An analysis of data from 2000-2018 across 161 countries and areas, conducted by the World Health Organization on behalf of the United Nations Interagency Working Group on Violence Against Women, found that worldwide, nearly
one in three, or 30%, of women have been subjected to physical and/or sexual violence by an intimate partner or non-partner sexual violence, or both.1
Domestic violence can occur in any relationship - gay/straight, old/young. Victims can be men or women, and perpetrators can be men or women.3
Data from the British Home Office statistical bulletins and the British Crime Survey show that men made up about 40% of domestic violence victims each year between 2004-05 and 2008-09, the last year for which figures are available.4 The 2008-09 bulletin states: "More than one in four women (28%) and around one in six men (16%) had experienced domestic abuse since the age of 16. These figures are equivalent to an estimated 4.5 million female victims of domestic abuse and 2.6 million male victims." In addition, 6% of women and 4% of men reported having experienced domestic abuse in the past year, equivalent to an estimated one million female victims of domestic abuse and 600,000 male victims.
Intimate partner violence causes adverse physical, psychological and social effects, including adolescent and unintended pregnancy, miscarriage, stillbirth, intrauterine hemorrhage, nutritional deficiency, abdominal pain and other gastrointestinal problems, neurological disorders, chronic pain, disability, anxiety and post-traumatic stress disorder (PTSD), as well as noncommunicable diseases such as hypertension, cancer and cardiovascular diseases.5
Head injuries often accompany intimate partner violence. Abusers target a person’s head, neck, or face more than anywhere else on the body.6 Concussions appear with regularity among victims of intimate partner violence. The estimated number of annual brain injuries among survivors of domestic abuse is 1.6 million.7
People who put their hands around their partner’s neck are particularly dangerous.8 Even if there are no marks around the neck, serious injuries can be sustained, worsen over the next few days, and cause long-term damage and even death. For these reasons, choking victims should stay with someone safe for 24 to 72 hours to watch for red flags, including headache, one pupil larger than the other, loss of memory of what happened, slurred speech, repeated vomiting, etc. In any of those cases, medical attention is needed.
Intimate partner violence isn’t always physical or sexual in nature. Coercive control 9 is an act or pattern of assault, threats, humiliation, and intimidation used to harm, punish or frighten someone. It creates invisible chains and a sense of fear that pervades all elements of the victim’s life. Common examples are:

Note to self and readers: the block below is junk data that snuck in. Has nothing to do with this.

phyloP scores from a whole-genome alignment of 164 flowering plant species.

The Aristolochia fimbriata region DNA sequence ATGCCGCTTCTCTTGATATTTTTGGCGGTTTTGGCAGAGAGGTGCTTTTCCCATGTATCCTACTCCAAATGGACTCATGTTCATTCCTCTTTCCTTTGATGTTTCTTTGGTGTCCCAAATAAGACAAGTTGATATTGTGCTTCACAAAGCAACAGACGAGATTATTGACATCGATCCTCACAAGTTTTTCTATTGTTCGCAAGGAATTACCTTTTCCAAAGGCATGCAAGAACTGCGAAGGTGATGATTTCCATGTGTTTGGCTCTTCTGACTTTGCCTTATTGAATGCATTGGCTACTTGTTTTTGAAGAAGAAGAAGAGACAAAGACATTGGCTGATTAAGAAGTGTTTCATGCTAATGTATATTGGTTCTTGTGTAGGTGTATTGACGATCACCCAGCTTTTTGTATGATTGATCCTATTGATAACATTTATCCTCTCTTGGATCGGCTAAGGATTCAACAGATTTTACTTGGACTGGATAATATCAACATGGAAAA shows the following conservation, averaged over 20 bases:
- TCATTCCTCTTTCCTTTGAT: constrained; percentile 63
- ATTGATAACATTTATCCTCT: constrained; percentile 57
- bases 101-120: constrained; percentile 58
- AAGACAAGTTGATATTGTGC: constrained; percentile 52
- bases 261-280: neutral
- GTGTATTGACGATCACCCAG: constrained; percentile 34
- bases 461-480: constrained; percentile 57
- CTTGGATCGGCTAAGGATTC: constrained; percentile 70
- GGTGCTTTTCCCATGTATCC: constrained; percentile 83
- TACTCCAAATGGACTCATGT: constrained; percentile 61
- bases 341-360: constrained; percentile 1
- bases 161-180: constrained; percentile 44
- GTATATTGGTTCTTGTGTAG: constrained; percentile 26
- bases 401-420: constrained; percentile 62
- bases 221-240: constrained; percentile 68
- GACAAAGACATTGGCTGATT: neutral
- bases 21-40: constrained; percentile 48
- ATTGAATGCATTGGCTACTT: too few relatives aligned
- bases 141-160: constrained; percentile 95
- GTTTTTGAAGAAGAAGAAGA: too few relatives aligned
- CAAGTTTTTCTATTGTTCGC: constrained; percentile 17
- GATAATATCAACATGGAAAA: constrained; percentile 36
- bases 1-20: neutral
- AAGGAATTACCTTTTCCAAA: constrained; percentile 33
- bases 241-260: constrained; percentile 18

- Isolating the victim from friends and family.
- Withholding basic needs, such as food.
- Monitoring the victim’s time.
- Monitoring via online communication tools or spyware.
- Taking control over aspects of the person’s everyday life, such as where they can go, who they can see, what they can wear and when they can sleep.
- Depriving access to support services, such as medical services.
- Repeatedly putting the person down, such as saying they’re worthless.
- Humiliating, degrading, or dehumanizing.
- Controlling finances.
- Making threats or intimidating comments.
Children at risk
Children who are exposed to intimate partner violence are victims themselves. In 2010, one in 15 children in the United States was exposed to intimate partner violence, for a total of more than 5 million children.10 (One in three of those children were also child abuse victims.) Children who have been exposed to domestic violence can become fearful and anxious, and concerned for themselves, siblings and their parents. They may begin to feel worthless and powerless, find it difficult to focus, and display depression and withdrawal. They are more likely than their peers to be in abusive intimate partner relationships in the future, either as victims or perpetrators. They are also at greater risk for adult health problems, including obesity, cancer, heart disease, depression, substance abuse, tobacco use and unintended pregnancies.
Ideally, intimate partner violence is addressed by preventing it from occurring in the first place, according to the U.S. Centers for Disease Control and Prevention.11 The agency recommends that communities implement six strategies to promote healthy, respectful, nonviolent relationships:
- Teach safe and healthy relationship skills with social/emotional learning programs for youth and healthy-relationship programs for couples.
- Engage influential adults and peers. Recruit men and boys as allies in prevention, and promote bystander empowerment and education as well as family-based programs.
- Disrupt the developmental pathways toward partner violence by providing early childhood home visitation; preschool enrichment with family engagement; programs on parenting skills and family relationships; and treatment for at-risk children, youth and families.
- Create protective environments in schools, organizations, neighborhoods and workplaces.
- Strengthen economic supports for families.
- Support survivors through victim-centered services, housing programs, first-responder and civil legal protections, etc.